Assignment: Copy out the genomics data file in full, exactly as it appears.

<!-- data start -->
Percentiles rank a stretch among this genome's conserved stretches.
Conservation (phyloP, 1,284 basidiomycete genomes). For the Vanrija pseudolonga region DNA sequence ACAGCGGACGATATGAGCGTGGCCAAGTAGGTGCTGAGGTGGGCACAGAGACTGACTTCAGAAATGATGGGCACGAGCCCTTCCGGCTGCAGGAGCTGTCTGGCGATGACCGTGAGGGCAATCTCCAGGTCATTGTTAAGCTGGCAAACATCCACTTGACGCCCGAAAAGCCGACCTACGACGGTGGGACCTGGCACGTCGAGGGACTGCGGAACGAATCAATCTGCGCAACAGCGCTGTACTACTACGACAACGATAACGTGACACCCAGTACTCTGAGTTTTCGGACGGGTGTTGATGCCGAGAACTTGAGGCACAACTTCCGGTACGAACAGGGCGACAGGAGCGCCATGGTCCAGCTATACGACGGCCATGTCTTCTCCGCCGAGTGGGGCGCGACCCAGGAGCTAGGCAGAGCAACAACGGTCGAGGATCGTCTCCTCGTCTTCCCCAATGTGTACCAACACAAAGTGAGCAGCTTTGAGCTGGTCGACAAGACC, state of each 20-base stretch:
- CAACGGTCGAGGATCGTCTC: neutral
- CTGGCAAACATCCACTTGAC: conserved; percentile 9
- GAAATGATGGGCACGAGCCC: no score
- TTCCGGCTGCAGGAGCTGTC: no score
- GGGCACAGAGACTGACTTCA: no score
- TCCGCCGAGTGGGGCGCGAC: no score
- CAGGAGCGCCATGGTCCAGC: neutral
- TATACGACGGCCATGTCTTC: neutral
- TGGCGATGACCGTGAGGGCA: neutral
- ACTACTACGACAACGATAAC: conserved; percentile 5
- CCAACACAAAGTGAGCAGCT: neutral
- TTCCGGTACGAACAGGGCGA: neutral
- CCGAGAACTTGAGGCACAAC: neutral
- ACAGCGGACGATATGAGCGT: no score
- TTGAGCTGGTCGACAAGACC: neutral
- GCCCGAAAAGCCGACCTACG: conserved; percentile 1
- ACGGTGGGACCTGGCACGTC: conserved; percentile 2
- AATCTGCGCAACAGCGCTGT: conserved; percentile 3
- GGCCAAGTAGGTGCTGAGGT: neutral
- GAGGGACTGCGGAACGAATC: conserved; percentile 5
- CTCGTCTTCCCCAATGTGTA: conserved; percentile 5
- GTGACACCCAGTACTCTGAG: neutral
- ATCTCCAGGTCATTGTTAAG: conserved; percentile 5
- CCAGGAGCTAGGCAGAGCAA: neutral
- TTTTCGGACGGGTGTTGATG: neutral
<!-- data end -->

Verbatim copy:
Percentiles rank a stretch among this genome's conserved stretches.
Conservation (phyloP, 1,284 basidiomycete genomes). For the Vanrija pseudolonga region DNA sequence ACAGCGGACGATATGAGCGTGGCCAAGTAGGTGCTGAGGTGGGCACAGAGACTGACTTCAGAAATGATGGGCACGAGCCCTTCCGGCTGCAGGAGCTGTCTGGCGATGACCGTGAGGGCAATCTCCAGGTCATTGTTAAGCTGGCAAACATCCACTTGACGCCCGAAAAGCCGACCTACGACGGTGGGACCTGGCACGTCGAGGGACTGCGGAACGAATCAATCTGCGCAACAGCGCTGTACTACTACGACAACGATAACGTGACACCCAGTACTCTGAGTTTTCGGACGGGTGTTGATGCCGAGAACTTGAGGCACAACTTCCGGTACGAACAGGGCGACAGGAGCGCCATGGTCCAGCTATACGACGGCCATGTCTTCTCCGCCGAGTGGGGCGCGACCCAGGAGCTAGGCAGAGCAACAACGGTCGAGGATCGTCTCCTCGTCTTCCCCAATGTGTACCAACACAAAGTGAGCAGCTTTGAGCTGGTCGACAAGACC, state of each 20-base stretch:
- CAACGGTCGAGGATCGTCTC: neutral
- CTGGCAAACATCCACTTGAC: conserved; percentile 9
- GAAATGATGGGCACGAGCCC: no score
- TTCCGGCTGCAGGAGCTGTC: no score
- GGGCACAGAGACTGACTTCA: no score
- TCCGCCGAGTGGGGCGCGAC: no score
- CAGGAGCGCCATGGTCCAGC: neutral
- TATACGACGGCCATGTCTTC: neutral
- TGGCGATGACCGTGAGGGCA: neutral
- ACTACTACGACAACGATAAC: conserved; percentile 5
- CCAACACAAAGTGAGCAGCT: neutral
- TTCCGGTACGAACAGGGCGA: neutral
- CCGAGAACTTGAGGCACAAC: neutral
- ACAGCGGACGATATGAGCGT: no score
- TTGAGCTGGTCGACAAGACC: neutral
- GCCCGAAAAGCCGACCTACG: conserved; percentile 1
- ACGGTGGGACCTGGCACGTC: conserved; percentile 2
- AATCTGCGCAACAGCGCTGT: conserved; percentile 3
- GGCCAAGTAGGTGCTGAGGT: neutral
- GAGGGACTGCGGAACGAATC: conserved; percentile 5
- CTCGTCTTCCCCAATGTGTA: conserved; percentile 5
- GTGACACCCAGTACTCTGAG: neutral
- ATCTCCAGGTCATTGTTAAG: conserved; percentile 5
- CCAGGAGCTAGGCAGAGCAA: neutral
- TTTTCGGACGGGTGTTGATG: neutral